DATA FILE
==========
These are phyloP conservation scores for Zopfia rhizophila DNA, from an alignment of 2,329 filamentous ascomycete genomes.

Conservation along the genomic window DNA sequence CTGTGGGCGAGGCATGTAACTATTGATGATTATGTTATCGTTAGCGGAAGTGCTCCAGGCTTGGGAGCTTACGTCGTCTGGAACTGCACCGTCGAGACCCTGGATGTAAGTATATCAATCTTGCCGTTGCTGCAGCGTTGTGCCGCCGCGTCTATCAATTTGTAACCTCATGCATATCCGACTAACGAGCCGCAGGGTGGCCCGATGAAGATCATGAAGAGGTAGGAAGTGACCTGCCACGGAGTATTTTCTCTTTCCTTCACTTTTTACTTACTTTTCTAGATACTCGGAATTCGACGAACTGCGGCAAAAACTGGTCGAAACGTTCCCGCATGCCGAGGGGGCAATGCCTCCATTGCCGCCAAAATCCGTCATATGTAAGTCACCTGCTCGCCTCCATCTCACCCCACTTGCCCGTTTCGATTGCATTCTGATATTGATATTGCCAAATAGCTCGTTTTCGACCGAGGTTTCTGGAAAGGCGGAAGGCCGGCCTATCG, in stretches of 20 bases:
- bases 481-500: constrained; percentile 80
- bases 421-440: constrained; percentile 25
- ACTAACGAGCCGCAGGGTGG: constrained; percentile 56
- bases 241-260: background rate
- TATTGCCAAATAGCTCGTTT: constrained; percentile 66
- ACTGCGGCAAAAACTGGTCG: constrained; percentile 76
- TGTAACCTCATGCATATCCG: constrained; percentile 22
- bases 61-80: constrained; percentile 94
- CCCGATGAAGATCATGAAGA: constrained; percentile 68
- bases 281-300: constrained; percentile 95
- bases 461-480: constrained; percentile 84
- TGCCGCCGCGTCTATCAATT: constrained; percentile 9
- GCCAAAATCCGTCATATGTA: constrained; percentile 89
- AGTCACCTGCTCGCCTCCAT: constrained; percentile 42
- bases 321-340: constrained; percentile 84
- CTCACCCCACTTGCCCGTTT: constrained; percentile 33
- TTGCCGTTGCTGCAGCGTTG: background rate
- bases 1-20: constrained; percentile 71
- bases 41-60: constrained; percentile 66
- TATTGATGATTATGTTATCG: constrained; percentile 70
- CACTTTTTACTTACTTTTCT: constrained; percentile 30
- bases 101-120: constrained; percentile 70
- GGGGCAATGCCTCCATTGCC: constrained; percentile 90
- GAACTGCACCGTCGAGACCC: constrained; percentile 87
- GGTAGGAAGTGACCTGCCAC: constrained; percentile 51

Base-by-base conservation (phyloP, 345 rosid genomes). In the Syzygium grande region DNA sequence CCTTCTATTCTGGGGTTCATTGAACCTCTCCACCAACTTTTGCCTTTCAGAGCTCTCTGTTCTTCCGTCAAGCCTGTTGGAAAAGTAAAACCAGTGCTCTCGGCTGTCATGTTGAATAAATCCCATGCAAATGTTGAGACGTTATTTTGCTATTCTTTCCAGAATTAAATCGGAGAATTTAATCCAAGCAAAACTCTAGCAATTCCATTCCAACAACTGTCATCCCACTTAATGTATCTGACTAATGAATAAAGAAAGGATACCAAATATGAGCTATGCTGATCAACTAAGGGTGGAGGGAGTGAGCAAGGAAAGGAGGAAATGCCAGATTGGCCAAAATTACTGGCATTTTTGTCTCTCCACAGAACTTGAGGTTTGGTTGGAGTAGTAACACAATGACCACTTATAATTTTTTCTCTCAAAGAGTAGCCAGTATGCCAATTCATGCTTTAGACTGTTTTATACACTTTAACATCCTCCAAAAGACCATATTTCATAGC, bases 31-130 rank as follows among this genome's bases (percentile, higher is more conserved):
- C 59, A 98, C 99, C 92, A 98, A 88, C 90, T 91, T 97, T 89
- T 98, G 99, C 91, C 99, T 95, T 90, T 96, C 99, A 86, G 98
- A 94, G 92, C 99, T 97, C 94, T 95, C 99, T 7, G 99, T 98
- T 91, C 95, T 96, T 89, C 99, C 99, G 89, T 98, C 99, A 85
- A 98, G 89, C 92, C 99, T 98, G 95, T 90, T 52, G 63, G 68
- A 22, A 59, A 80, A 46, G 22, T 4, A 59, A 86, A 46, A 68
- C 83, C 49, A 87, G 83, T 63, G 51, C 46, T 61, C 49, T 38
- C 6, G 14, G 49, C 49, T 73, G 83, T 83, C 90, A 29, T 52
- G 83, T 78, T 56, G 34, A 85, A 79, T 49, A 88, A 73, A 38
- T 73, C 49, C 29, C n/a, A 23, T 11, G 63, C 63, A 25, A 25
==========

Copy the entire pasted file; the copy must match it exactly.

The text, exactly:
These are phyloP conservation scores for Zopfia rhizophila DNA, from an alignment of 2,329 filamentous ascomycete genomes.

Conservation along the genomic window DNA sequence CTGTGGGCGAGGCATGTAACTATTGATGATTATGTTATCGTTAGCGGAAGTGCTCCAGGCTTGGGAGCTTACGTCGTCTGGAACTGCACCGTCGAGACCCTGGATGTAAGTATATCAATCTTGCCGTTGCTGCAGCGTTGTGCCGCCGCGTCTATCAATTTGTAACCTCATGCATATCCGACTAACGAGCCGCAGGGTGGCCCGATGAAGATCATGAAGAGGTAGGAAGTGACCTGCCACGGAGTATTTTCTCTTTCCTTCACTTTTTACTTACTTTTCTAGATACTCGGAATTCGACGAACTGCGGCAAAAACTGGTCGAAACGTTCCCGCATGCCGAGGGGGCAATGCCTCCATTGCCGCCAAAATCCGTCATATGTAAGTCACCTGCTCGCCTCCATCTCACCCCACTTGCCCGTTTCGATTGCATTCTGATATTGATATTGCCAAATAGCTCGTTTTCGACCGAGGTTTCTGGAAAGGCGGAAGGCCGGCCTATCG, in stretches of 20 bases:
- bases 481-500: constrained; percentile 80
- bases 421-440: constrained; percentile 25
- ACTAACGAGCCGCAGGGTGG: constrained; percentile 56
- bases 241-260: background rate
- TATTGCCAAATAGCTCGTTT: constrained; percentile 66
- ACTGCGGCAAAAACTGGTCG: constrained; percentile 76
- TGTAACCTCATGCATATCCG: constrained; percentile 22
- bases 61-80: constrained; percentile 94
- CCCGATGAAGATCATGAAGA: constrained; percentile 68
- bases 281-300: constrained; percentile 95
- bases 461-480: constrained; percentile 84
- TGCCGCCGCGTCTATCAATT: constrained; percentile 9
- GCCAAAATCCGTCATATGTA: constrained; percentile 89
- AGTCACCTGCTCGCCTCCAT: constrained; percentile 42
- bases 321-340: constrained; percentile 84
- CTCACCCCACTTGCCCGTTT: constrained; percentile 33
- TTGCCGTTGCTGCAGCGTTG: background rate
- bases 1-20: constrained; percentile 71
- bases 41-60: constrained; percentile 66
- TATTGATGATTATGTTATCG: constrained; percentile 70
- CACTTTTTACTTACTTTTCT: constrained; percentile 30
- bases 101-120: constrained; percentile 70
- GGGGCAATGCCTCCATTGCC: constrained; percentile 90
- GAACTGCACCGTCGAGACCC: constrained; percentile 87
- GGTAGGAAGTGACCTGCCAC: constrained; percentile 51

Base-by-base conservation (phyloP, 345 rosid genomes). In the Syzygium grande region DNA sequence CCTTCTATTCTGGGGTTCATTGAACCTCTCCACCAACTTTTGCCTTTCAGAGCTCTCTGTTCTTCCGTCAAGCCTGTTGGAAAAGTAAAACCAGTGCTCTCGGCTGTCATGTTGAATAAATCCCATGCAAATGTTGAGACGTTATTTTGCTATTCTTTCCAGAATTAAATCGGAGAATTTAATCCAAGCAAAACTCTAGCAATTCCATTCCAACAACTGTCATCCCACTTAATGTATCTGACTAATGAATAAAGAAAGGATACCAAATATGAGCTATGCTGATCAACTAAGGGTGGAGGGAGTGAGCAAGGAAAGGAGGAAATGCCAGATTGGCCAAAATTACTGGCATTTTTGTCTCTCCACAGAACTTGAGGTTTGGTTGGAGTAGTAACACAATGACCACTTATAATTTTTTCTCTCAAAGAGTAGCCAGTATGCCAATTCATGCTTTAGACTGTTTTATACACTTTAACATCCTCCAAAAGACCATATTTCATAGC, bases 31-130 rank as follows among this genome's bases (percentile, higher is more conserved):
- C 59, A 98, C 99, C 92, A 98, A 88, C 90, T 91, T 97, T 89
- T 98, G 99, C 91, C 99, T 95, T 90, T 96, C 99, A 86, G 98
- A 94, G 92, C 99, T 97, C 94, T 95, C 99, T 7, G 99, T 98
- T 91, C 95, T 96, T 89, C 99, C 99, G 89, T 98, C 99, A 85
- A 98, G 89, C 92, C 99, T 98, G 95, T 90, T 52, G 63, G 68
- A 22, A 59, A 80, A 46, G 22, T 4, A 59, A 86, A 46, A 68
- C 83, C 49, A 87, G 83, T 63, G 51, C 46, T 61, C 49, T 38
- C 6, G 14, G 49, C 49, T 73, G 83, T 83, C 90, A 29, T 52
- G 83, T 78, T 56, G 34, A 85, A 79, T 49, A 88, A 73, A 38
- T 73, C 49, C 29, C n/a, A 23, T 11, G 63, C 63, A 25, A 25